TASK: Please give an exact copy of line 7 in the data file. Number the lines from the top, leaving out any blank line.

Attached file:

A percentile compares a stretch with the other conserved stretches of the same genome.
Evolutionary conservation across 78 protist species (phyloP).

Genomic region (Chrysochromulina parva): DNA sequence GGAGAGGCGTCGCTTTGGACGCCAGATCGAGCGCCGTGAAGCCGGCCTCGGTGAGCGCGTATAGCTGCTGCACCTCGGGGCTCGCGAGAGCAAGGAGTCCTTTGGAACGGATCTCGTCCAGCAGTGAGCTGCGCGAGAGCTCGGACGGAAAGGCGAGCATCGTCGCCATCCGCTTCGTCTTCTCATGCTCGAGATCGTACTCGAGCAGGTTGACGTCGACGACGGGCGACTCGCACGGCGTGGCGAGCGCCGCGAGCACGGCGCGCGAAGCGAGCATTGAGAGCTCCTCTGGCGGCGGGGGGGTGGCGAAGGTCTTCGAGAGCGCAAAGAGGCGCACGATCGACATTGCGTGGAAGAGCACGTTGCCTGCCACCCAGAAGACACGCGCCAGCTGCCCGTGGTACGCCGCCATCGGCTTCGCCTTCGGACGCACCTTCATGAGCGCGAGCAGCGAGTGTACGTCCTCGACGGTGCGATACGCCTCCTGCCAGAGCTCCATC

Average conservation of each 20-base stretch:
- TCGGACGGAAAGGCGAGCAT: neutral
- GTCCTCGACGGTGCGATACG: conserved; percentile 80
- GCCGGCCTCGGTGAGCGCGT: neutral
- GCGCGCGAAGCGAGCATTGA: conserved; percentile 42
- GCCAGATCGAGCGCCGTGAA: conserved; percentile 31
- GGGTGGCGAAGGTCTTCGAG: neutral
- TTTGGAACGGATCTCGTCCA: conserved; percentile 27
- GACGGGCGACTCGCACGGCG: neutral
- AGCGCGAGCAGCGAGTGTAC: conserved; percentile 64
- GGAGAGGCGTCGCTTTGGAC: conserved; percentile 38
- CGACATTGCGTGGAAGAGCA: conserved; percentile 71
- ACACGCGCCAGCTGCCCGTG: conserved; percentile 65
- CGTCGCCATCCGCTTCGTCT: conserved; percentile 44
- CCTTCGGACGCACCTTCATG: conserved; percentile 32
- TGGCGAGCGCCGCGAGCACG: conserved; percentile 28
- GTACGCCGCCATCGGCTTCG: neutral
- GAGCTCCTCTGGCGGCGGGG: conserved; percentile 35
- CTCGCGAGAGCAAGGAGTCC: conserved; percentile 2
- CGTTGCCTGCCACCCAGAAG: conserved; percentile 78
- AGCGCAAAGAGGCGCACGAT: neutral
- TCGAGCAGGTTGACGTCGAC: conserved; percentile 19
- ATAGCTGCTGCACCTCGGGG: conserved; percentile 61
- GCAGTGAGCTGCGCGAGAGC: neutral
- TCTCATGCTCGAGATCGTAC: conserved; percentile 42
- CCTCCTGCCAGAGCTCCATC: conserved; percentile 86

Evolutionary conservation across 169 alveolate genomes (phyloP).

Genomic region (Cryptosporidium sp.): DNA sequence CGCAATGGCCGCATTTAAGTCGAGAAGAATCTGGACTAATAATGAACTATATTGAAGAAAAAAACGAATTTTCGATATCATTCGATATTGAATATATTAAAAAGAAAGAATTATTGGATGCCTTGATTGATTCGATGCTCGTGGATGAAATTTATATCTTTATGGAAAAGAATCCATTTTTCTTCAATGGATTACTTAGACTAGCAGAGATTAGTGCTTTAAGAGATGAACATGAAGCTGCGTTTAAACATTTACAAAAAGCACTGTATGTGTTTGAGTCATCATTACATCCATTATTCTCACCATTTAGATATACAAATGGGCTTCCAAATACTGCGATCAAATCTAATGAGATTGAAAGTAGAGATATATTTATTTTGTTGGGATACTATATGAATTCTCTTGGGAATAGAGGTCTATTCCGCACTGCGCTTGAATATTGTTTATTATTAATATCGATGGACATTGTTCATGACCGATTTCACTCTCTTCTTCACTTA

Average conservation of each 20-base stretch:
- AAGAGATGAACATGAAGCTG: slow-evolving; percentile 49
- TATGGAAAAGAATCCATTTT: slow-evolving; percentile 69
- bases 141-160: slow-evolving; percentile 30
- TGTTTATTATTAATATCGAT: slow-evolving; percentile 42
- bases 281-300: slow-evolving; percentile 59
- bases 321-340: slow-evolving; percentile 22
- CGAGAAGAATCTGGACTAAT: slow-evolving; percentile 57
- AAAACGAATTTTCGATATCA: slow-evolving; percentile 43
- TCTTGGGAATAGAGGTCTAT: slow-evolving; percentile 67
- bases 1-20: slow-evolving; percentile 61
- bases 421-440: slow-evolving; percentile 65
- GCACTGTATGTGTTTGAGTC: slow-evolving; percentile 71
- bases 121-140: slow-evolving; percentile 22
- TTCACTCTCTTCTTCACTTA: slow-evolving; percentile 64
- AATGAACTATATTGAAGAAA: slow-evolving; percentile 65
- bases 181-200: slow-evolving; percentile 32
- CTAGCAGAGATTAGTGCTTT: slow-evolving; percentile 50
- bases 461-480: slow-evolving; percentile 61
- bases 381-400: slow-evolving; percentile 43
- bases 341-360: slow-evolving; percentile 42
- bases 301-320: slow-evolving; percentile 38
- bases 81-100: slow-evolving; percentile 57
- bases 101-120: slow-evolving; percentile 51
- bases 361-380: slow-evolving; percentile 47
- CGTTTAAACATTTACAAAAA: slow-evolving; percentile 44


- GCCGGCCTCGGTGAGCGCGT: neutral